Courses in History of Art (Division 392)

Open to All Undergraduates; Not Open to Graduate Students.

104. Western Art from the End of the Middle Ages to the Present I. No credit granted to those who have completed Hist. of Art 102 or 150. (2). (HU).

A chronological history of major achievements in Western painting, sculpture, and architecture from the Renaissance through the 17th Century, this course proposes both to reveal the uniqueness of great creative personalities and to place these masters within their art-historical/cultural contexts The weekly discussion sections will reinforce the lectures and explore special topics while encouraging involvement with the works of art. Throughout, the student will be introduced to the basic methodologies of the discipline. Various study materials (a syllabus, textbook, suggested additional readings, photographs) will be made available, and grading will be based on a midterm and a final exam and participation in discussion sections. Except for commitment, there are no prerequisites. [Cost:2] [WL:2] (Smith)

250/MARC 250. Italian Renaissance Art. Hist. of Art 101 or 102 or permission of instructor. (3). (HU).

The course will provide an introduction to the art and architecture of Florence during the fifteenth and early sixteenth centuries. Initial lectures will discuss the history and topography of the city. Thereafter, lectures will concentrate upon developments in painting, sculpture, and architecture in the fifteenth century, beginning with Brunelleschi, Donatello, and Masaccio, and ending with Botticelli and Leonardo. The course will end with a discussion of Michelangelo's works prior to the Sistine Ceiling. Students should have had History of Art 101 and/or 102 in preparation for this class. History of Art 250 in turn will prepare students for more advanced classes in the department on High Renaissance and/or Mannerist art. There will be a midterm and a final examination covering materials discussed in lectures and readings. The text for the course is F. Hartt's survey of Italian Renaissance Art. [Cost:2] [WL:2] (Smith)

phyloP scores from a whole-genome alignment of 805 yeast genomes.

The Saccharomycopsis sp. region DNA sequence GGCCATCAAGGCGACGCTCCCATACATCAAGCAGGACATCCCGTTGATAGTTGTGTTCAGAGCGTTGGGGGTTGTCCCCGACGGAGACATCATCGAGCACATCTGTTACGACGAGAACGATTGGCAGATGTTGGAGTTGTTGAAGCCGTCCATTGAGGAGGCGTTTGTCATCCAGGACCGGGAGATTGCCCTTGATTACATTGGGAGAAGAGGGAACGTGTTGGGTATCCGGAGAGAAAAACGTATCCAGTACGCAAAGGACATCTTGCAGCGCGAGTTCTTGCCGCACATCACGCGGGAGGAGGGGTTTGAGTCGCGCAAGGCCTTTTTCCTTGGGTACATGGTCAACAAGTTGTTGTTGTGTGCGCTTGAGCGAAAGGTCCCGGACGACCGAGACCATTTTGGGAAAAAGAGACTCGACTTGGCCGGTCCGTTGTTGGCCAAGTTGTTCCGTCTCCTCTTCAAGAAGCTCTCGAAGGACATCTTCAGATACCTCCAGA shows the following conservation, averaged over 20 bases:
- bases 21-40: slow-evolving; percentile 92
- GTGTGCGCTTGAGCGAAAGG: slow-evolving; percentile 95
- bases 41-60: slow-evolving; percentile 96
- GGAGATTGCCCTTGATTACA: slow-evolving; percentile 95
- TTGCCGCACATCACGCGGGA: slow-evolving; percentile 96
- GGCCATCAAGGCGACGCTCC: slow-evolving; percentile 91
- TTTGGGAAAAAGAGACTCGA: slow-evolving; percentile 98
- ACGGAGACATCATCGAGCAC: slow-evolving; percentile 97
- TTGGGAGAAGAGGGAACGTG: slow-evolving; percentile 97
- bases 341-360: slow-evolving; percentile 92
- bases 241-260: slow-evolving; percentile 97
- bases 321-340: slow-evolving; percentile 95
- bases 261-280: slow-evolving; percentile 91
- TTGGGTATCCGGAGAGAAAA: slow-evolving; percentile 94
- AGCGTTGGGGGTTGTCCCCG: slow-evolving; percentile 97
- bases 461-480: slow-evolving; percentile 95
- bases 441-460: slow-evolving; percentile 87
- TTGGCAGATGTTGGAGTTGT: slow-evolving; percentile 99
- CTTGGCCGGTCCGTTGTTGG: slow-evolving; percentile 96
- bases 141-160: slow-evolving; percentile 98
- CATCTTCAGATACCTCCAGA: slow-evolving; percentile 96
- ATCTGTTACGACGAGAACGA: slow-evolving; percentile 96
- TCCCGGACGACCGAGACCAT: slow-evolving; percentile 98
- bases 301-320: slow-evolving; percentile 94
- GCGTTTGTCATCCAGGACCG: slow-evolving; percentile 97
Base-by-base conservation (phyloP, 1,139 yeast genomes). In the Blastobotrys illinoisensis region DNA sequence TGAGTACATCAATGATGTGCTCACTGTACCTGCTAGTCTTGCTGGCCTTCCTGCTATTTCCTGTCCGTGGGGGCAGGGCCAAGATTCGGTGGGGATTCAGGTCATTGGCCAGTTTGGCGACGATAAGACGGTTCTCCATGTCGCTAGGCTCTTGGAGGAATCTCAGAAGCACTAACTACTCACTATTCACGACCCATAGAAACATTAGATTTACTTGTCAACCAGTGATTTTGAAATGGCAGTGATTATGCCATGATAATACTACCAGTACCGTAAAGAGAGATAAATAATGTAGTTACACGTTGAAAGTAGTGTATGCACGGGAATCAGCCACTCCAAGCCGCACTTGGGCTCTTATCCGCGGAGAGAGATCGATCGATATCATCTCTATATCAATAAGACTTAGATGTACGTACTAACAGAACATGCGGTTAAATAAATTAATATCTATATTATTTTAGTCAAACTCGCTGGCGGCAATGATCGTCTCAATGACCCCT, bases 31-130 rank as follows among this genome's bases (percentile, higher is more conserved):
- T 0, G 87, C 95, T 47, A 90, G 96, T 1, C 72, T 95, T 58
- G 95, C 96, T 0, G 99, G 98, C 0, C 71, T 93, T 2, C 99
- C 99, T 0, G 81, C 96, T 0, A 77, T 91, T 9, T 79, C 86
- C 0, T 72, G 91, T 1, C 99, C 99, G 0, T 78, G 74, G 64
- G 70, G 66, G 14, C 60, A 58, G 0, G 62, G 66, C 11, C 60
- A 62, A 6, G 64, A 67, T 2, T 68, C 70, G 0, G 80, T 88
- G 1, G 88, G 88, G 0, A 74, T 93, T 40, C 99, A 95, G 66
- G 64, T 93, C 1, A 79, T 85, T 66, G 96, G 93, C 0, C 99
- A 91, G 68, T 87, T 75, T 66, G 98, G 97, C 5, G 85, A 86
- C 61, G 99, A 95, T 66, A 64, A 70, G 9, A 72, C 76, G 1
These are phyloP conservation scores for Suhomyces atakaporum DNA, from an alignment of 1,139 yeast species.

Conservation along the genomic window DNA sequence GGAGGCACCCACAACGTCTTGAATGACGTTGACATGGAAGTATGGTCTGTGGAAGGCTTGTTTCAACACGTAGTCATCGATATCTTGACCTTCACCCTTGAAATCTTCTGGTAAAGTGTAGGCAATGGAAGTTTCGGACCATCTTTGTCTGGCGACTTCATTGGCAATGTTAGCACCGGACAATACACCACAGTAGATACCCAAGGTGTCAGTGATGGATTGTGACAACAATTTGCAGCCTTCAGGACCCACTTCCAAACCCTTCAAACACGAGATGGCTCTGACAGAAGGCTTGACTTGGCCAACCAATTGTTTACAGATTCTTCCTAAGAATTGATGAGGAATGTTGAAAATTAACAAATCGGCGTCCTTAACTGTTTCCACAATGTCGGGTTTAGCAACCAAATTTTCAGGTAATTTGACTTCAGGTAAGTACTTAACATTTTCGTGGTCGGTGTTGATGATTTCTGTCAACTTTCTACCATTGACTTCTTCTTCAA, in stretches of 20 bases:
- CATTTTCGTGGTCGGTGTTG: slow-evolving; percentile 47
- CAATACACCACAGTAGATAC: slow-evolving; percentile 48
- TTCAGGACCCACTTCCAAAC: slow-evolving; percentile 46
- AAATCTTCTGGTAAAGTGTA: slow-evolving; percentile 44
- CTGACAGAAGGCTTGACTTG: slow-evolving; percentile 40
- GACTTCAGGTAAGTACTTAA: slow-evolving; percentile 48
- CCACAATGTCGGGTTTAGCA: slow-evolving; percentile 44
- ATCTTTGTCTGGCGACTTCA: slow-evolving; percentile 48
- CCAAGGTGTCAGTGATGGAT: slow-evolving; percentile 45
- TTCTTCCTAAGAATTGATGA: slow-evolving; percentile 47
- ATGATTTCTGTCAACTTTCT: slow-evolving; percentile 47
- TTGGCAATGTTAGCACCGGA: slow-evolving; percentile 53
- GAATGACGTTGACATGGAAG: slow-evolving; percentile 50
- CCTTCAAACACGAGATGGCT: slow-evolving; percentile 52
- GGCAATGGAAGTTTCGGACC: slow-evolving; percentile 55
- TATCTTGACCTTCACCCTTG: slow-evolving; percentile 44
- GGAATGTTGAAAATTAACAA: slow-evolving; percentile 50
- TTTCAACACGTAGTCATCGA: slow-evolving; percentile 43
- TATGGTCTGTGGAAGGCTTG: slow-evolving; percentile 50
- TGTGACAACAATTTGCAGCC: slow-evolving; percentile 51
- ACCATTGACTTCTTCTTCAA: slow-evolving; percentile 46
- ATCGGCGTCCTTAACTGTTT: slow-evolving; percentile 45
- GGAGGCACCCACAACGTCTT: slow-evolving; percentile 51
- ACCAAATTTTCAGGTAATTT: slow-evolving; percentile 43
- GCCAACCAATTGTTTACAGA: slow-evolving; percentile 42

272. Arts of the Twentieth Century. Hist. of Art 101 or 102; or permission of instructor. (4). (HU).

A survey of the major movements and personalities of 20th century western art. The primary focus will be on painting and sculpture, with some attention given to the arts of photography, architecture, and graphics. The required discussion sections will center on particular aspects of the course material to develop individual skills in approaching 20th-century visual art and ideas. Grading will be based on midterm and final examinations, a term project/paper, and section participation [Cost:2] [WL:2] Crow)

Open to Upperclass Students and Graduate Students

467. Eighteenth-Century Painting in Europe. Hist. of Art 102 or permission of instructor. (3). (HU).

The special emphasis of this spring-term course will be on the effects of Enlightenment ideas and the French Revolution on the art of painting in France, England, Spain, and Italy. The principal artists to be covered will be David, Goya, Blake, Greuze, Vigee-Lebrun, Labille-Guiard, Flaxman, Fuseli, Barry, Girodet, Gros, Ingres, and Gericault. Because of the continuation of the revolutionary process in Europe through the reign of Napoleon, we will extend our coverage into the first years of the 19th century as well. We will pay particular attention to the creation in this period of the modern image of the artist as heroic opponent of established ideas and social arrangements. One paper and two exams. Lecture with discussion. [Cost:2] (Crow)


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